Meanwhile, Stern needed someone to program the game. They turned to Bill Jahnke and consultant Dale Jurich.  Jurich, a computer science graduate of the University of Illinois, had opened an arcade called the Apple Duck in the Urbana-Champaign area in the early 1970s along with Andy Dallas (who went on to become a world renowned magician, hypnotist, and escape artist). After cofounding a company called Small Systems Services (where he developed one of the first microcomputer versions of FORTRAN) and working for Intel, Jurich founded his own consulting company called Dale Jurich Associates. Jurich (who was living in Oregon) landed a contract at Stern where his friend Bill Jahnke was already working. Jurich and Jahnke were tasked with turning Erickson and Langlois' video tape concept into software. It was an interesting coincidence that Jurich's first game involved a volcano. In 1980, he had witnessed the eruption of Mt. St. Helens from the second floor of the Intel facility in Aloha, Oregon and his first college roommate, volcanologist David Alexander, had died in the eruption.

Dark Planet programmer Dale Jurich (from his LinkedIn page)

            Working from Jahnke's home in the Chicago Suburbs, the two worked on the game for the better part of a year, creating one of the more interesting, if lesser known, games of the golden age. Stern showed Dark Planet at the 1982 AMOA show and "released" it in January of 1983 but only in limited numbers. Despite high hopes for the game, it never went into full production (Erick Erickson recalls that around 350 were sold). One problem was the high production costs. Some reports also claim that aligning the games optics proved difficult. Another problem was that the player had to be a specific height to be able to actually see the 3D effect properly. Players who were too tall had to bend over and players who were too short couldn’t reach the viewer at all (though a slide-out stool was reportedly included in some versions). While Dark Planet had failed to catch fire, Stern didn’t abandon the idea of 3D graphics. Even more ambitious was their attempt at a hologram-game that actually projected the image of a plane over the top of the monitor. Once again, however, engineers experienced technical problems with the game’s optics and it never made it into release.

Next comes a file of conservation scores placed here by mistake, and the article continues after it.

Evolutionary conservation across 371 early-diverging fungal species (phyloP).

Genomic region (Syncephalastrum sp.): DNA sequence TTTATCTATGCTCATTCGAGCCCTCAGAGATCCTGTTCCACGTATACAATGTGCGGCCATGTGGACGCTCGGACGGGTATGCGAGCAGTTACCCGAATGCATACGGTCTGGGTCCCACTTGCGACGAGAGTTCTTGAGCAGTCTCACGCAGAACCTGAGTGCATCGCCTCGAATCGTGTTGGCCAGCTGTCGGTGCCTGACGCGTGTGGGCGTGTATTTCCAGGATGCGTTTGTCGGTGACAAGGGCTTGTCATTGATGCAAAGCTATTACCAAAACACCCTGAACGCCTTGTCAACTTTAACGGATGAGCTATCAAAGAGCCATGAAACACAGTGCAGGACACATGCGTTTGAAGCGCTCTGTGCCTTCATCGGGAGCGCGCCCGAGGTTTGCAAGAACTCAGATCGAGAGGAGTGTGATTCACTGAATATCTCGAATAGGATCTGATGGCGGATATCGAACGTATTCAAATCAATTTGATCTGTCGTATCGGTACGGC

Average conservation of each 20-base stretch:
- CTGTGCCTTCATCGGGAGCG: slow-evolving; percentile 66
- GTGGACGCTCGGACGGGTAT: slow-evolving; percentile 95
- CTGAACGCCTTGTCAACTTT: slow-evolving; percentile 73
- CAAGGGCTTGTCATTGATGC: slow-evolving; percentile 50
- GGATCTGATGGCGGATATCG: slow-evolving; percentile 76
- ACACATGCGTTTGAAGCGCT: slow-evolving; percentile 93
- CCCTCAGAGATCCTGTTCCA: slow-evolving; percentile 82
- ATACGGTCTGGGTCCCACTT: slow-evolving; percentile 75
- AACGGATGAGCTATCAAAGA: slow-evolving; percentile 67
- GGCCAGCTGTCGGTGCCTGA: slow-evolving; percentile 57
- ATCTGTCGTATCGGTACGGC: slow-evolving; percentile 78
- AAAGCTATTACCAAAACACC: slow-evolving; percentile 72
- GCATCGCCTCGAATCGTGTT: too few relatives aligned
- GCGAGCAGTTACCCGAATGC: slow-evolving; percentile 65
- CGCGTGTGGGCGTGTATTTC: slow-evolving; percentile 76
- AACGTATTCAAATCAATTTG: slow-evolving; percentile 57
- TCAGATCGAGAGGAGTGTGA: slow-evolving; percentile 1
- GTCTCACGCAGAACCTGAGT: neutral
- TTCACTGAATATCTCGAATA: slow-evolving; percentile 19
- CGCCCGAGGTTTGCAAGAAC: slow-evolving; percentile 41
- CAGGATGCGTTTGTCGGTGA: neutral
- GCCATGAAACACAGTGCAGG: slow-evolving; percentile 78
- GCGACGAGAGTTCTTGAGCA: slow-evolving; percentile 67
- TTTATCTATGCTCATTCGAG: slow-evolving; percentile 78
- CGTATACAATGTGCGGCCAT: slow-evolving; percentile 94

As for the team that created Dark Planet, Dale Jurich never programmed another coin-op video game (though he did program PC Pool Challenge for the IBM PC). After their contract with Stern ended, Erick Erickson and Dan Langlois inked another deal with Williams Electronics where they submitted a number of video game concepts (such as Cockroach - a bug-squashing game involving a kind of early touch screen). None of them were ever released- though Williams did release their Still Crazy pinball game. Today, Erickson designs high-quality custom sculptures and masks based on life masks of famous individuals (http://www.houseofmasks.bizland.com/). Marvin Glass later decided to give video games another go and designed a number of titles for Bally/Midway, including Journey, Wacko, Tapper, Domino Man, and Timber. While it may not have sold many copies, Dark Planet stands as one of the more interesting creations of video games' golden age.

See a video of Dark Planet's gameplay here: http://www.youtube.com/watch?v=8wO69GrbYiA
Thanks to Erick Erickson and Dale Jurich for taking the time to provide information for this article.

Extra - Kickstarter Projects

Finally, I thought I'd mention three Kickstarter projects that might be of interest to readers of this blog (though they likely already know about them). Two have already been funded and one still has about two weeks to go.

The one that still hasn't reached its goal is for a new retro gaming magazine called Retro It looks very promising and they have some impressive contributors lined up:

The other two are already funded.
One is a documentary about the Nibbler high score attempts (but it also includes interviews with the designers)

The other is for a book on "The Untold History of Japanese Game Developers" consisting of a number of exclusive designer interviews



  1. Anyone remember another old 3d arcade game where you were flying over a planet and bombing it? The trick was the planet was in 3d and was a large globe inside the sit down console?

    1. Sorry, that's probably not it. I know what you're thinking of though, just can't think of the name at the moment.
      Okay, Cinematronics Starhawk?

    2. Nope. This game had an actual globe inside the console that rotated and the arcade graphics was projected over. I know there was a physical object inside because they had to open it for repairs a few times. It was in a combined BMX course/Arcade.

  2. Through these interviews, did you learn who the artist was for the artwork on this game?